Traveling into NYC on the Airtrain and Subway
Traveling between JFK and NYC by taxi is expensive and frustrating. Don’t be afraid to try public transport – the Airtrain and subway are far cheaper and can be quicker.
There’s something romantic about your first time in a New York taxi. That very precise shade of yellow is itself the embodiment of Americana.
There’s nothing necessarily romantic about the cost of the journey, though. From JFK International Airport to Manhattan is a fixed fee of $45 and you’ll be expected to tip the driver. Take the taxi both ways for your airport transfers, and you’ll pay out $100 you may not have budgeted for.
Price isn’t the only downside. There’s the small matter of New York traffic. The Long Island and Van Wyck Expressways are often mistaken for car parks, and a straightforward half-hour transfer can soon take three times as long.
The more cost-effective, and in many cases speedier option is the subway.
Clean, Sprightly & Simple
When you exit the baggage collection hall turn right and take the escalators up a level to the Airtrain deck. These trains are clean, sprightly, and simple to use. The track is looped, servicing all eight terminals at JFK and links the airport with New York’s rail, bus, and subway systems. There are no ticket machines here, so don’t worry about paying for a ticket.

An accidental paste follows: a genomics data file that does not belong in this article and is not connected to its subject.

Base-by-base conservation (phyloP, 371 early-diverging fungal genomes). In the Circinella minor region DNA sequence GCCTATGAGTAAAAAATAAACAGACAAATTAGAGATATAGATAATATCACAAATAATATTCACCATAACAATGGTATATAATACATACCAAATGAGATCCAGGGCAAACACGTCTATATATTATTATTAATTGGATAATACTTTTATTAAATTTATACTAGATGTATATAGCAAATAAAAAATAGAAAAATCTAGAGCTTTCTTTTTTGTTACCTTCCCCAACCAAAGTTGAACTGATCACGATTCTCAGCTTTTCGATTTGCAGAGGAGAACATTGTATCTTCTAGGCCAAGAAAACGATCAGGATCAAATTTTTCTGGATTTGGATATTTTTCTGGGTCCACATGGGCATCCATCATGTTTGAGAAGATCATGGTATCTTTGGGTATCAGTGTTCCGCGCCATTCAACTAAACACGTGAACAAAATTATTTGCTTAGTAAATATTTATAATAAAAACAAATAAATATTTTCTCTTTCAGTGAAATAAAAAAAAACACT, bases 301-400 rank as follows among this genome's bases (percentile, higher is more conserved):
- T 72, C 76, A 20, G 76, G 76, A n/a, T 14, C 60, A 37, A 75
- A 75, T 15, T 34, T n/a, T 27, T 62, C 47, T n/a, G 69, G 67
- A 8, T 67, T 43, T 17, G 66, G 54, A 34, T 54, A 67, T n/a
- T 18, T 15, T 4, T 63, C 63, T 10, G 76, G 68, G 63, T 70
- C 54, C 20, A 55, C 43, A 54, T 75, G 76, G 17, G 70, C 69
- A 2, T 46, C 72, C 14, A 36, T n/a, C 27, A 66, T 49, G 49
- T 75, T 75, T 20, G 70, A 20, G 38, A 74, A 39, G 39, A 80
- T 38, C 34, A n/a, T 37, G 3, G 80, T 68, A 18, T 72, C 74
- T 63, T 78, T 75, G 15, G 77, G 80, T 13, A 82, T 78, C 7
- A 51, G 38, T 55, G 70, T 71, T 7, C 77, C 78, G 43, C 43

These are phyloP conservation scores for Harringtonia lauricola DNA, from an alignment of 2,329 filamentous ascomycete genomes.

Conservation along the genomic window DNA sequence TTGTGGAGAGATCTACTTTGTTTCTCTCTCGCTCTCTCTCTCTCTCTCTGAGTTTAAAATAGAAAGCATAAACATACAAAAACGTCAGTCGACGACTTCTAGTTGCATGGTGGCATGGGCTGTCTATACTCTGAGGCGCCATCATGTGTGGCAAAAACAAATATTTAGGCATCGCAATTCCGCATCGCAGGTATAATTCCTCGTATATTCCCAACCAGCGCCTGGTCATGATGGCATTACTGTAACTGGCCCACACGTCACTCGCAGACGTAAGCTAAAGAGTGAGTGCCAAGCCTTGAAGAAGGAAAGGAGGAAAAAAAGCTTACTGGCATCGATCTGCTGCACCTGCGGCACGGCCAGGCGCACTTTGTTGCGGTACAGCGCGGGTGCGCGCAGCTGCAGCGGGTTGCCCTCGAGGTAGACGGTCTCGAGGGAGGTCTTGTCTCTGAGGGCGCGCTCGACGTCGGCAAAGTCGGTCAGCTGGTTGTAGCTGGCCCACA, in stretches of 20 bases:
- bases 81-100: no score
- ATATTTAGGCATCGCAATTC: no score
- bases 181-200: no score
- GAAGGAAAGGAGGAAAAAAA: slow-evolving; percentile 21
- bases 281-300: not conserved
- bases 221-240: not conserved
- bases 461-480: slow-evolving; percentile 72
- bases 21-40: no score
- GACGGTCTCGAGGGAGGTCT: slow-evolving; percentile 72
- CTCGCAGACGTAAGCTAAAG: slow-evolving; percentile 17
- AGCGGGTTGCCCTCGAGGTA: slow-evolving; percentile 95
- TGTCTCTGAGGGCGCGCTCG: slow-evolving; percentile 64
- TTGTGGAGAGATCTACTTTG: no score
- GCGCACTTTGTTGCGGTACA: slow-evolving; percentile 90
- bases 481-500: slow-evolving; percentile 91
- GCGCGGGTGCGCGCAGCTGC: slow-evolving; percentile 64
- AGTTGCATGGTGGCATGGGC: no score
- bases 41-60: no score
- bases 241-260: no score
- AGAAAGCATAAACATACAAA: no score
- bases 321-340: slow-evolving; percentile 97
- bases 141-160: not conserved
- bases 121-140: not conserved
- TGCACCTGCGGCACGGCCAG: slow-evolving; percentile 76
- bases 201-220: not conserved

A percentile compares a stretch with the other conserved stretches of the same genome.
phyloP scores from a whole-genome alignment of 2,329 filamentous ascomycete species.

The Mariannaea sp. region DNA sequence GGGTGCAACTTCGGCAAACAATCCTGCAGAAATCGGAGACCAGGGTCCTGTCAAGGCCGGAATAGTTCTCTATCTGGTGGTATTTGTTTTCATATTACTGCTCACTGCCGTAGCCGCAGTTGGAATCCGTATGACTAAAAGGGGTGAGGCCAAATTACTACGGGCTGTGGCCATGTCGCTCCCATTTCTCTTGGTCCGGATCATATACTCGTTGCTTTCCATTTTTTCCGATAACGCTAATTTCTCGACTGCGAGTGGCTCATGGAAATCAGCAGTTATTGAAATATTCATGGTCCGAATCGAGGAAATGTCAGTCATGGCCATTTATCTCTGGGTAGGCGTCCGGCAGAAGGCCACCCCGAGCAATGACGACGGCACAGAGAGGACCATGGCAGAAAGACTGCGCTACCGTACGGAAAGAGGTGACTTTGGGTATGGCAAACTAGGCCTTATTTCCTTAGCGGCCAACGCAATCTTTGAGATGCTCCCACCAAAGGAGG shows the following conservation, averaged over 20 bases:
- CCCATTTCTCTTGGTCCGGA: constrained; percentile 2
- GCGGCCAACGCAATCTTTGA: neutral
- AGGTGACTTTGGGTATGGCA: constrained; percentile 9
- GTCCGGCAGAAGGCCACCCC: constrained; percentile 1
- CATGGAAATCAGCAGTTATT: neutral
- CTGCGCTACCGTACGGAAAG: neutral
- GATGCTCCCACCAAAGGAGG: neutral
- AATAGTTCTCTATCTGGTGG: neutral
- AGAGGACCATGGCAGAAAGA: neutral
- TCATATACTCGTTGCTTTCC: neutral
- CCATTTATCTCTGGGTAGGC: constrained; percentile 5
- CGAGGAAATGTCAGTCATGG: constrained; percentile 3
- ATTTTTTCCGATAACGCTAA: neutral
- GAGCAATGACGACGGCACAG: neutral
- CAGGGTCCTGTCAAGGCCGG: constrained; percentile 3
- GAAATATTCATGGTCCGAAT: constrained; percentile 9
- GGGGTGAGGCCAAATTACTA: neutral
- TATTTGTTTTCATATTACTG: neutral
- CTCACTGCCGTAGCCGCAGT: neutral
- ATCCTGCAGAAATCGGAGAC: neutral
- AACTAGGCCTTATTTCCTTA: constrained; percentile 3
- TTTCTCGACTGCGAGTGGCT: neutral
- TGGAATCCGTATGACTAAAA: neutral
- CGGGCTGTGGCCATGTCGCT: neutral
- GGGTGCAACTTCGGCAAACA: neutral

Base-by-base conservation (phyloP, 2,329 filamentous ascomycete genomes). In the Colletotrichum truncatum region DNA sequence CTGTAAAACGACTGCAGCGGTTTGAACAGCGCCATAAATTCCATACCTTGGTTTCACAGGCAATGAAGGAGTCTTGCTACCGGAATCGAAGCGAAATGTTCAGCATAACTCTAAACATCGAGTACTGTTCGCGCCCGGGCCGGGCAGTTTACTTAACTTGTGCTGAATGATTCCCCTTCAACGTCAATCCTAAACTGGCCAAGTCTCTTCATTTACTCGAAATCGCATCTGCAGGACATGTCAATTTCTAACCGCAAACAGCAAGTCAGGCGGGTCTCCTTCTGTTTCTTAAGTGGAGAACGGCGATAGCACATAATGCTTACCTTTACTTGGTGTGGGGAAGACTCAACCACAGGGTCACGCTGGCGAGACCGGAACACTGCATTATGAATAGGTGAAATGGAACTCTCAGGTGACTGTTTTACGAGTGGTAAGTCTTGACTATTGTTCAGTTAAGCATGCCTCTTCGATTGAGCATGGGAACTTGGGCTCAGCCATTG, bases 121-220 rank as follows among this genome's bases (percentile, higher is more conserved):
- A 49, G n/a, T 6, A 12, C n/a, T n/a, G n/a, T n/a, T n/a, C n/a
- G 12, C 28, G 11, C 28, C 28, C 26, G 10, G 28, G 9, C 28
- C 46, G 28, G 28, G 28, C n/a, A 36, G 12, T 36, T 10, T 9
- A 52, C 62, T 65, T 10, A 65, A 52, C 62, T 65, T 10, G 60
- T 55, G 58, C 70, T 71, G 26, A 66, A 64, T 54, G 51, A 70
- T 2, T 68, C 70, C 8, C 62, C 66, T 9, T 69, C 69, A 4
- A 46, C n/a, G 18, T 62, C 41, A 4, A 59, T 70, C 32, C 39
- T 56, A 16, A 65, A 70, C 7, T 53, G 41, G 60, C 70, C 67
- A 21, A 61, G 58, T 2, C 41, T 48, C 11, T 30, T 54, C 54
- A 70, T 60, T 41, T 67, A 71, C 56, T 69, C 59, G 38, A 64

The Airtrain has two destinations, both with access to subway stations. Take the train to Jamaica station if you’re heading into midtown Manhattan, or travel to Howard Beach if you’re stopping in Brooklyn or downtown Manhattan. The journey from the airport takes fifteen minutes.
Plan Ahead to Save $$$
When you arrive at the station, you’ll need to buy an Airtrain ticket to leave through the gates. At this point, consider buying a Metrocard too. This is the subway travel pass and they are heavily discounted for longer durations. For example, a single fare on the subway is currently $2 and you may make several journeys a day. A seven-day unlimited pass is just $24 and buying one now means your journey into Manhattan is also paid for.
From the Airtrain, it’s a short walk to the subway station. Trains are frequent and the journey is usually swift; in the case of the E train from Jamaica station, you’ll arrive in midtown Manhattan in about 30 minutes.
Assuming your Metrocard is valid for your return journey to the airport, then all you pay is another $5 for the Airtrain (to be paid before you board this time), meaning a total cost of $10 for your airport transfers.
Of course, you lose the convenience of being dropped off at the door of your hotel or hostel, but by alighting at the correct subway station you’ll never be more than a short walk or cab fare away and you’ll still save a significant amount of money.
It’s not an option that will suit everyone, certainly not larger groups or those with a suitcase capacious enough to swallow a cow, but the net result could a saving of $90. Cold hard cash may be no substitute for romance, but then you can’t buy an 18” pepperoni with hugs and kisses.